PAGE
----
Simeulue Island Conservation
The main conservation goal on Simeulue is to replicate the turtle conservation work on Bangkaru Island to achieve a regional ecosystem-wide turtle conservation initiative. Other key conservation initiatives on Simeulue include promoting responsible land-use planning, avoiding the loss of primary forests, transitioning the island to renewable energy sources, and preventing bird poaching and unsustainable fishing.
Ecosystem Wide Turtle Conservation – Bangkaru and Simeulue Islands offer a unique opportunity to conserve turtle populations given that there are numerous nesting sites on off-shore uninhabited islands. We will bring the lessons learned from the past 15 years of experience on Bangkaru and expand conservation efforts to other nesting sites within this landscape.
Forest Preservation Project - This initiative protects forested land by improving productivity on degraded land, existing plantations, and farms. Currently, primary forest is being destroyed to open up land for farming. As a response Ecosystem Impact is working with Green Enterprises Indonesia to develop a community plantation project, in which underutilized locally owned land is refurbished, planted, and maintained by Green Enterprises Indonesia, but leaves the land in the hands of the original owner. This community plantation model stimulates economic growth by increasing income for landowners by creating sustainable jobs.
Sustainable Fishing Project - Overfishing has depleted lobster and marine populations on Simeulue. Through education and incentivizing alternative and sustainable economies, we seek to eliminate this harmful practice.
Biodiversity Surveying & Research - Similar to Bangkaru, Simeulue's ecosystem remains unstudied. Through partnering with universities, scientists, researchers, and VAST volunteers, we seek to document and better identify Simeulue's conservation needs, to contribute to scientific knowledge, and to aggregate data useful for conservation policy advocacy.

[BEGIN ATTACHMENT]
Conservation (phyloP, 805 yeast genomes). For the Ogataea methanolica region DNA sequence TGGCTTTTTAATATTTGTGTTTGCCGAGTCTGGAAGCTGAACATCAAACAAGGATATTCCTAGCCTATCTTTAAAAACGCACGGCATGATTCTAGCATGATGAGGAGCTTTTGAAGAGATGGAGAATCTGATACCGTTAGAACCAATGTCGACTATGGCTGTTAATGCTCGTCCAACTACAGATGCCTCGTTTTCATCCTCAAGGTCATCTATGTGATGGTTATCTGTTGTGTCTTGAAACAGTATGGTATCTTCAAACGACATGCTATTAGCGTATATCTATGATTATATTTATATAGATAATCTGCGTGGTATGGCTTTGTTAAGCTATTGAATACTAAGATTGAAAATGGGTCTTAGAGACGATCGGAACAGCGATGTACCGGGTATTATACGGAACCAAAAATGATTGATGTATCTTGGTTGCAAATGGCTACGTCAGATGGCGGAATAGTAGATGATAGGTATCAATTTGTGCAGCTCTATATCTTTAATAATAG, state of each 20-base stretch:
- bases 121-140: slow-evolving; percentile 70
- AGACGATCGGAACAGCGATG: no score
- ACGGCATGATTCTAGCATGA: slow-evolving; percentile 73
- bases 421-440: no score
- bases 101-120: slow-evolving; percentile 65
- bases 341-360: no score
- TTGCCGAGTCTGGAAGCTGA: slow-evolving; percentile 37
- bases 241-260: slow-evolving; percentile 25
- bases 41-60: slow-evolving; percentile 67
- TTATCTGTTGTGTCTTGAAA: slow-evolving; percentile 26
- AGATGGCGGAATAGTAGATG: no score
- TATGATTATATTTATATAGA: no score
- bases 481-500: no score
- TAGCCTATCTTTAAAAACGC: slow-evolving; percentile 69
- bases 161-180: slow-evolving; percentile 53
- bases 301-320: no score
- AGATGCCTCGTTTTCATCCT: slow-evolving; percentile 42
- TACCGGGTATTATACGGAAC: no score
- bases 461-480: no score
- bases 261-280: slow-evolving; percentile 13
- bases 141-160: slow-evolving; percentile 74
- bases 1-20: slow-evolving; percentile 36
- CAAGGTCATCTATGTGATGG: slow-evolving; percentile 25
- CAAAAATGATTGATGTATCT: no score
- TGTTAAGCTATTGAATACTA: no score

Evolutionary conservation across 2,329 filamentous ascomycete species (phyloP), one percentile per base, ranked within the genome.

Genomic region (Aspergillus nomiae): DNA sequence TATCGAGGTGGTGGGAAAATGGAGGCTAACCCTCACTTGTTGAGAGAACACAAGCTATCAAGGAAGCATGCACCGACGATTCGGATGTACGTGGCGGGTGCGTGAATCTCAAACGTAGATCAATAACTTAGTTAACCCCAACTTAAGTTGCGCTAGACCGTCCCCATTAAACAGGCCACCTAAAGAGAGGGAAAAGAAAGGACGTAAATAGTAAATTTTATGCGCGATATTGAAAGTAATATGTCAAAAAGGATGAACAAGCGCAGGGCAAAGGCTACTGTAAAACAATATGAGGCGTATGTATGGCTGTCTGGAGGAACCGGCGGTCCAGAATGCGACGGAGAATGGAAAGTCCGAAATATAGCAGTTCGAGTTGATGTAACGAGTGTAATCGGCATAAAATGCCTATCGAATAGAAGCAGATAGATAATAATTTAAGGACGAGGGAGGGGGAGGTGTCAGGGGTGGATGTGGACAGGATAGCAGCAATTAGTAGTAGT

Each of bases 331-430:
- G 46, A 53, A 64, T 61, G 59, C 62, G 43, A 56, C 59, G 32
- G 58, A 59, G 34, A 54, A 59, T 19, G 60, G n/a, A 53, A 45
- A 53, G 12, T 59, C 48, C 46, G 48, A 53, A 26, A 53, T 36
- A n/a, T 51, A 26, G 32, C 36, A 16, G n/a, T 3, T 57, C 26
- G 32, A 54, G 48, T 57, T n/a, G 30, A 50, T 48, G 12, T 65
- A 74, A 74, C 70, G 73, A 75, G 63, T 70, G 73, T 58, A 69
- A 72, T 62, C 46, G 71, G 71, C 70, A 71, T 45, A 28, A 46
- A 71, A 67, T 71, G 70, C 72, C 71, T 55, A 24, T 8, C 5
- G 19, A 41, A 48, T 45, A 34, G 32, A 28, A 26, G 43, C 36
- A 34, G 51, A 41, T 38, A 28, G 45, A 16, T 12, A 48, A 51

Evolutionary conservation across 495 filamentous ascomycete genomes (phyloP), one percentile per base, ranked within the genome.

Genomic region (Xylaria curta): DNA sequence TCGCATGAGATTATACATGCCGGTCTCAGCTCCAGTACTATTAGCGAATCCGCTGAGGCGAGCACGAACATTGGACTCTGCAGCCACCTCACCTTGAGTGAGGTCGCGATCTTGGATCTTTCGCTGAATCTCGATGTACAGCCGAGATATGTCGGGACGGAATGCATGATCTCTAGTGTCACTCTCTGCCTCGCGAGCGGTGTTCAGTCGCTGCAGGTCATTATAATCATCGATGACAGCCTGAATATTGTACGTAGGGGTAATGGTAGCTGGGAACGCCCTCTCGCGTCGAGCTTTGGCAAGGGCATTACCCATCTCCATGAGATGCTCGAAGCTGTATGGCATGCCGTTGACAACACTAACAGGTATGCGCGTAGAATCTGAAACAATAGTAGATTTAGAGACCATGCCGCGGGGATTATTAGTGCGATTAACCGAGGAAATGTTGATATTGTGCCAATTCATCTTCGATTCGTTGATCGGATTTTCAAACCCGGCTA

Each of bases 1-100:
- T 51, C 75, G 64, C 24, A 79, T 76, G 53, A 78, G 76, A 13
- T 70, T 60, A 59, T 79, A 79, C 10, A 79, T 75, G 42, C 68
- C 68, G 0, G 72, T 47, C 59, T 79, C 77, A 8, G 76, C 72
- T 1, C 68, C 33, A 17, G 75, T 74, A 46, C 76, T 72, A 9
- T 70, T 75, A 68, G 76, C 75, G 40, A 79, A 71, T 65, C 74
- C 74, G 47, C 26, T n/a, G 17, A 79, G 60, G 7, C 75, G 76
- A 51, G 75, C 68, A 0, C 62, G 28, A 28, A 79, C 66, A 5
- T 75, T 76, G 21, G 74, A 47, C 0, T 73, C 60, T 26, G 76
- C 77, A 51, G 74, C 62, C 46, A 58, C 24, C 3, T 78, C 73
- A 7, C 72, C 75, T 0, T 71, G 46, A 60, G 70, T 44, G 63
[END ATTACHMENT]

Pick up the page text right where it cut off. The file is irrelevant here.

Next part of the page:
- Species & Vegetation Surveying -VAST volunteers and Mahi-Mahi Surf Resort's staff conservationist regularly conduct observational surveys (camera trapping & spotlighting) of Simeulue's marine and land ecosystems to record and identify the type and abundance of different species and vegetation on Simeulue.
- Simeulue Scops Owl Research - The Simeulue Scops Owl is endemic to Simeulue, is intensely elusive, and is registered as "near threatened" on the IUCN's Red List. Little is known about the bird and less is known about whether the population is declining due to deforestation and poaching on the island. For this reason, we seek to partner with universities, scientists, bird-enthusiasts, and VAST volunteers to observe, study, and record the scops owl to monitor any changes in the population. Additionally, we seek to convert local poachers to guides to end poaching organically, without eliminating their income revenue with no alternative.
- Simeulue Hill Myna Research - The Simeulue Hill Mynas are a unique and recently discovered subspecies of Hill Mynas. VAST volunteers have the unique opportunity to establish baseline data on species abundance, and to help keep both the scientific and local communities informed of the status this new endemic species to Simeulue.
Coastline Project - Simeulue's coastline drastically changed during the Boxing Day Tsunami in 2004, lifting the reef 2 meters and exposing it above the waterline. This trauma damaged and destroyed many reefs, changing Simeulue's marine ecosystem and landscape. Since 2004, reefs have begun to regrow and it is our mission to monitor this regrowth and identify any potential threats to its rehabilitation.
- Marine Debris Surveying - The collection, sorting, and recording of marine debris from Simeulue's shores aids a healthy recovery of Simeulue's reefs and keeps Simeulue's ecosystem healthy. Additionally, it contributes to a larger body of scientific data for ocean pollution statistics.
- Reef Surveying - Routine observational snorkel and scuba dives are performed to closely monitor and record reef-health changes and re-growth.